Long-term Survival in Corrected TOF 5 10 15 20 25 30 Years Post Repair Murphy JG, Gersh BJ, Mair DD et al. Long-term outcome in patients undergoing surgical repair of tetralogy of Fallot. N Engl J Med 1993: 329:593-599
Sequelae of Complete Surgical Repair Prolonged QT Sustained V-tach Atrial arrhythmias Pulmonary insufficiency or stenosis Sudden death Gatzoulis et al, Risk factors for arrhythmia and sudden cardiac death late after repair of Tetralogy of Fallot: a multicentre study, Lancet, 356(9234),2000:975-981
Poor Prognosis in TOF Older patient at the time of repair Elevated right ventricular pressure Pulmonary regurgitation Gatzoulis et al, Risk factors for arrhythmia and sudden cardiac death late after repair of Tetralogy of Fallot: a multicentre study, Lancet, 356(9234),2000:975-981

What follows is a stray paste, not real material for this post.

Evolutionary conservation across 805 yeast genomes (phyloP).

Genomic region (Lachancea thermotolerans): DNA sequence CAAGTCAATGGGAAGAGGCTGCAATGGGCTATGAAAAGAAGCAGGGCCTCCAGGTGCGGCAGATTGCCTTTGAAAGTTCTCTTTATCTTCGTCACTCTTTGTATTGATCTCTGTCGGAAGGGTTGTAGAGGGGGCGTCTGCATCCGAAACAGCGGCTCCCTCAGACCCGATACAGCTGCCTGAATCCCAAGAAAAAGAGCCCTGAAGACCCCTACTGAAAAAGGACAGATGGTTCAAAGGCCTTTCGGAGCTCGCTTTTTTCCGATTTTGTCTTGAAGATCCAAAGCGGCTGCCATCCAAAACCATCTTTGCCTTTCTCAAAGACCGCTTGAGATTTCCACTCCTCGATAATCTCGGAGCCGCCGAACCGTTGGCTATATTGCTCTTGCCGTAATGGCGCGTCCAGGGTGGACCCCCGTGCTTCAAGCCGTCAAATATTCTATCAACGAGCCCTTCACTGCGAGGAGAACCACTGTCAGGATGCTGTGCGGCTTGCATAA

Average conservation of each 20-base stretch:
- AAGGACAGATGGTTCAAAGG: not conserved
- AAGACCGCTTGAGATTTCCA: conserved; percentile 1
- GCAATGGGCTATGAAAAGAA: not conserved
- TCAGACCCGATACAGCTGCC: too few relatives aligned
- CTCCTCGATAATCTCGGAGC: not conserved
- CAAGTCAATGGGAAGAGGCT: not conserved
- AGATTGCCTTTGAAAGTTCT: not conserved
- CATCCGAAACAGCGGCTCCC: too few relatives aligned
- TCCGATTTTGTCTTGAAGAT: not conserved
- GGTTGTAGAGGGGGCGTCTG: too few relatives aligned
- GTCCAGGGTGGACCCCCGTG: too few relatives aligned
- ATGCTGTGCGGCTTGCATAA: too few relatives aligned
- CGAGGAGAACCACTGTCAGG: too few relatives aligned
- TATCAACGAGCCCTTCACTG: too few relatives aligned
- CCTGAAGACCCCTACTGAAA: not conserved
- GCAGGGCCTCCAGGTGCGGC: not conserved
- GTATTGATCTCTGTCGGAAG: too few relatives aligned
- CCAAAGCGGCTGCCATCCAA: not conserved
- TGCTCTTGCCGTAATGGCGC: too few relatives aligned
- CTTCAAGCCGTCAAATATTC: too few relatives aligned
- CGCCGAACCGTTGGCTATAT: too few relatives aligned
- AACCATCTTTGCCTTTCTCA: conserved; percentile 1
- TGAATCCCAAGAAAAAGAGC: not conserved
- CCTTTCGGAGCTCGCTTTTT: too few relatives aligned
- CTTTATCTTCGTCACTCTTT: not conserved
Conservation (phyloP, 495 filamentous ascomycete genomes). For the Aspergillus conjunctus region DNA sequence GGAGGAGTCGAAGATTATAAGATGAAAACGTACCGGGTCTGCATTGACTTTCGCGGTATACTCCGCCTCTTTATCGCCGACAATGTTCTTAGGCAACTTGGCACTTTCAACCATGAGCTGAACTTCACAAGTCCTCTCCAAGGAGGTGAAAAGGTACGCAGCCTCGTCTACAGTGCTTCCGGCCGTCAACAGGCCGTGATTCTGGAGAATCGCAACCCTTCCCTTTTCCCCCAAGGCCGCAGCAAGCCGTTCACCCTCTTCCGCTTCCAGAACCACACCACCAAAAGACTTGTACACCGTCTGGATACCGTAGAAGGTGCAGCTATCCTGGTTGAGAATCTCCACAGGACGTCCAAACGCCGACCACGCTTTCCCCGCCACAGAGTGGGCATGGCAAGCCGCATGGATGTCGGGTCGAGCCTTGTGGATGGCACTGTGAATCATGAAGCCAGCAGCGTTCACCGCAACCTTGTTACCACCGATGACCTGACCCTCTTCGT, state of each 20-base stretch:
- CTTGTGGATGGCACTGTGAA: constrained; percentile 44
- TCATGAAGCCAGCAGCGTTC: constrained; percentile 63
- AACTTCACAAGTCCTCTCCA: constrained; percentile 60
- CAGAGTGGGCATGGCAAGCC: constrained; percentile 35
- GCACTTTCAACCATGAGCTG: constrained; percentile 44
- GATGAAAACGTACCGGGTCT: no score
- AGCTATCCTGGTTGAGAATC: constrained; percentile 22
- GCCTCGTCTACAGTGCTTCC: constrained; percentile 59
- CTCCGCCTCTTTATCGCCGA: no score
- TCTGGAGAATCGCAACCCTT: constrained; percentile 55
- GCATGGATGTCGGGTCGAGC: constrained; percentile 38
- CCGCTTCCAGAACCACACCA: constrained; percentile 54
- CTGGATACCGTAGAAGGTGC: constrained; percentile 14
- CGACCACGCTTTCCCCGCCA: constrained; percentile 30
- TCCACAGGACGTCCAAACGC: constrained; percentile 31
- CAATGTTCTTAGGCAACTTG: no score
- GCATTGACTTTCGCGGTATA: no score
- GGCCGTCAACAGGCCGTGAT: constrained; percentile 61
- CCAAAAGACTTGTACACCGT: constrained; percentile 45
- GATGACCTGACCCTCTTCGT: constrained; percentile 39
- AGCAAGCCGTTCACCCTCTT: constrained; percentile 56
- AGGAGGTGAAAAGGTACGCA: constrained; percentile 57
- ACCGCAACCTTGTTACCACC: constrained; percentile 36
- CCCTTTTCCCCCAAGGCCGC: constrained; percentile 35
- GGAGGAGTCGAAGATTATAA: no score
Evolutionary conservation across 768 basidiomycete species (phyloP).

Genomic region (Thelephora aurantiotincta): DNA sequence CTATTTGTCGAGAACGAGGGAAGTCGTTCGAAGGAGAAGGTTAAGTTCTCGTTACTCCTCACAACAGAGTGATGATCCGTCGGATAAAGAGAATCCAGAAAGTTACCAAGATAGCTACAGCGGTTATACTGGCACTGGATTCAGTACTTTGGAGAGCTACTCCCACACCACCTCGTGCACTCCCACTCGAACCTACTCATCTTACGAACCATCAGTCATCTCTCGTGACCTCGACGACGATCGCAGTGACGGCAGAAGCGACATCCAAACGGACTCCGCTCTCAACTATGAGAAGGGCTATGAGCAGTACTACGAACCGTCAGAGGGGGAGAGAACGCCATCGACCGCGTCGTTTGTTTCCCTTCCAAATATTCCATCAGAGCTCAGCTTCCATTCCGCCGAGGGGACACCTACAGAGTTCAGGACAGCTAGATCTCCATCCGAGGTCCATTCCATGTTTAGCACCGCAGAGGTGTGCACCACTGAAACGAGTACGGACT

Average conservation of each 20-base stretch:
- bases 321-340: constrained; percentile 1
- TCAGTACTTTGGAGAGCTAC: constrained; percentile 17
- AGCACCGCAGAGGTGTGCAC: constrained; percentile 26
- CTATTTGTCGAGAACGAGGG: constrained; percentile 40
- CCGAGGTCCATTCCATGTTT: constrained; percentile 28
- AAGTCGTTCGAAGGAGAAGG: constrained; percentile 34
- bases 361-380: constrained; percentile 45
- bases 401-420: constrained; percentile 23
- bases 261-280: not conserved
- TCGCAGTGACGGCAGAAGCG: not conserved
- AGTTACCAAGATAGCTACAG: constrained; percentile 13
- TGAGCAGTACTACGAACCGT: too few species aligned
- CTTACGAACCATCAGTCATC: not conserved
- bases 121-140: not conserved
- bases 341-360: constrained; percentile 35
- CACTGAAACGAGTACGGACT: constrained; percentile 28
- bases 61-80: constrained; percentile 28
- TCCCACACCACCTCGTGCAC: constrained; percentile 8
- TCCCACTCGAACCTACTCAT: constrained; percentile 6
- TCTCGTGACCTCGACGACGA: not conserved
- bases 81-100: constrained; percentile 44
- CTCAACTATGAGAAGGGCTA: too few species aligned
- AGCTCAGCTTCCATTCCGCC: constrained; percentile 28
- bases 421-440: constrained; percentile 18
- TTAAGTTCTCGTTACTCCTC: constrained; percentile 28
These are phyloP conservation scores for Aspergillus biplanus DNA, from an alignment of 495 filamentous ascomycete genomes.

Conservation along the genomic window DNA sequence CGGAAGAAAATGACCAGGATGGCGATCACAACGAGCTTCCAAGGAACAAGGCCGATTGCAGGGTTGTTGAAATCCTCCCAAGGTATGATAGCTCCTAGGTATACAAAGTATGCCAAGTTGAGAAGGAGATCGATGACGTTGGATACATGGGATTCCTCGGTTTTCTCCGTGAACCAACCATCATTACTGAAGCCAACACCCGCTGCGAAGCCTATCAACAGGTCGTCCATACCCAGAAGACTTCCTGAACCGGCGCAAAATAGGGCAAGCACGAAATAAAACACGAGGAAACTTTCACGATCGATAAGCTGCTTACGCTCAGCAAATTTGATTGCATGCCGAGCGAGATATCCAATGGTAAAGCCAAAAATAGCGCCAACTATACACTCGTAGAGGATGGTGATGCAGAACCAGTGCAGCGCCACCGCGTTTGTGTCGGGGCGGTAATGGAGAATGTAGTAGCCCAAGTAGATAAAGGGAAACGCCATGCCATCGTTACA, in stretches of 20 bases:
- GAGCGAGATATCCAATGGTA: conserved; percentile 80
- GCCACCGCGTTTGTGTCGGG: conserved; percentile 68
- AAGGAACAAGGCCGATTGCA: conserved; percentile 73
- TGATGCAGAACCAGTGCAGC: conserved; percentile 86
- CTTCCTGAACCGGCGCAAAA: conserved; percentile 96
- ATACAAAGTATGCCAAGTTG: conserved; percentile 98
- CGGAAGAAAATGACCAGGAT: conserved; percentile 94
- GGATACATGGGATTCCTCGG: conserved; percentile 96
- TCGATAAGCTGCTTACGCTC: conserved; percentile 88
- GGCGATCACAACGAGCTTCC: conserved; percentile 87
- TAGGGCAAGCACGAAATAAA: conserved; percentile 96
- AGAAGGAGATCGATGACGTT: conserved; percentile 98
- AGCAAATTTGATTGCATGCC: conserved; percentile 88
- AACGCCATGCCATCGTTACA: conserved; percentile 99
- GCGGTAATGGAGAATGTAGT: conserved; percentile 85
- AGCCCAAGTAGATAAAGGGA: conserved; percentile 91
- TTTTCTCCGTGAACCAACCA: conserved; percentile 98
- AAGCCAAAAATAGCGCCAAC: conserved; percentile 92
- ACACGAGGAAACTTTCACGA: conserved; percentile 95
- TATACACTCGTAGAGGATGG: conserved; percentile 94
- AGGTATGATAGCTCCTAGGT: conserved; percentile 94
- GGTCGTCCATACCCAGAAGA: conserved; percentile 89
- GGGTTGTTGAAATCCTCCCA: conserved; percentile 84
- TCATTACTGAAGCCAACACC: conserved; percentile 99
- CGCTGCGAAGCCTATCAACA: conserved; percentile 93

The Systemic Right Ventricle Congenital Heart Disease with Systemic Right Ventricle: –Congenital Corrected Transposition (l-TGA) –Complete Transposition of the Great Arteries (d- TGA) following atrial switch procedure Senning Procedure Mustard Procedure
d-TGA; Complete Transposition of the Great Arteries 1. Aorta arising from the right ventricle. 2. Pulmonary artery arising form the left ventricle.
Sequelae of a systemic RV RV dysfunction Tricuspid insufficiency Arrhythmias Pulmonary Hypertension Gatzoulis et al; Late arrhythmia in adults with the Mustard procedure for transposition of great arteries: a surrogate marker for right ventricular dysfunction? Heart 2000,84(4) 409-415
Anesthetic Management Outcomes 71/2 year period all anesthetics at U of M 5/45 patients had atrial switches All 5 had arrhythmias/significant ongoing cardiac dysfunction 3/5 had arterial lines placed All had non pediatric anesthesiologists No complications Christensen RE, Reynolds PI, Bukowski BK, Malviya S; Anesthetic management and outcomes in patients with surgically corrected D-TGA undergoing non-cardiac surgery BJA 104(1):12-15 (2010)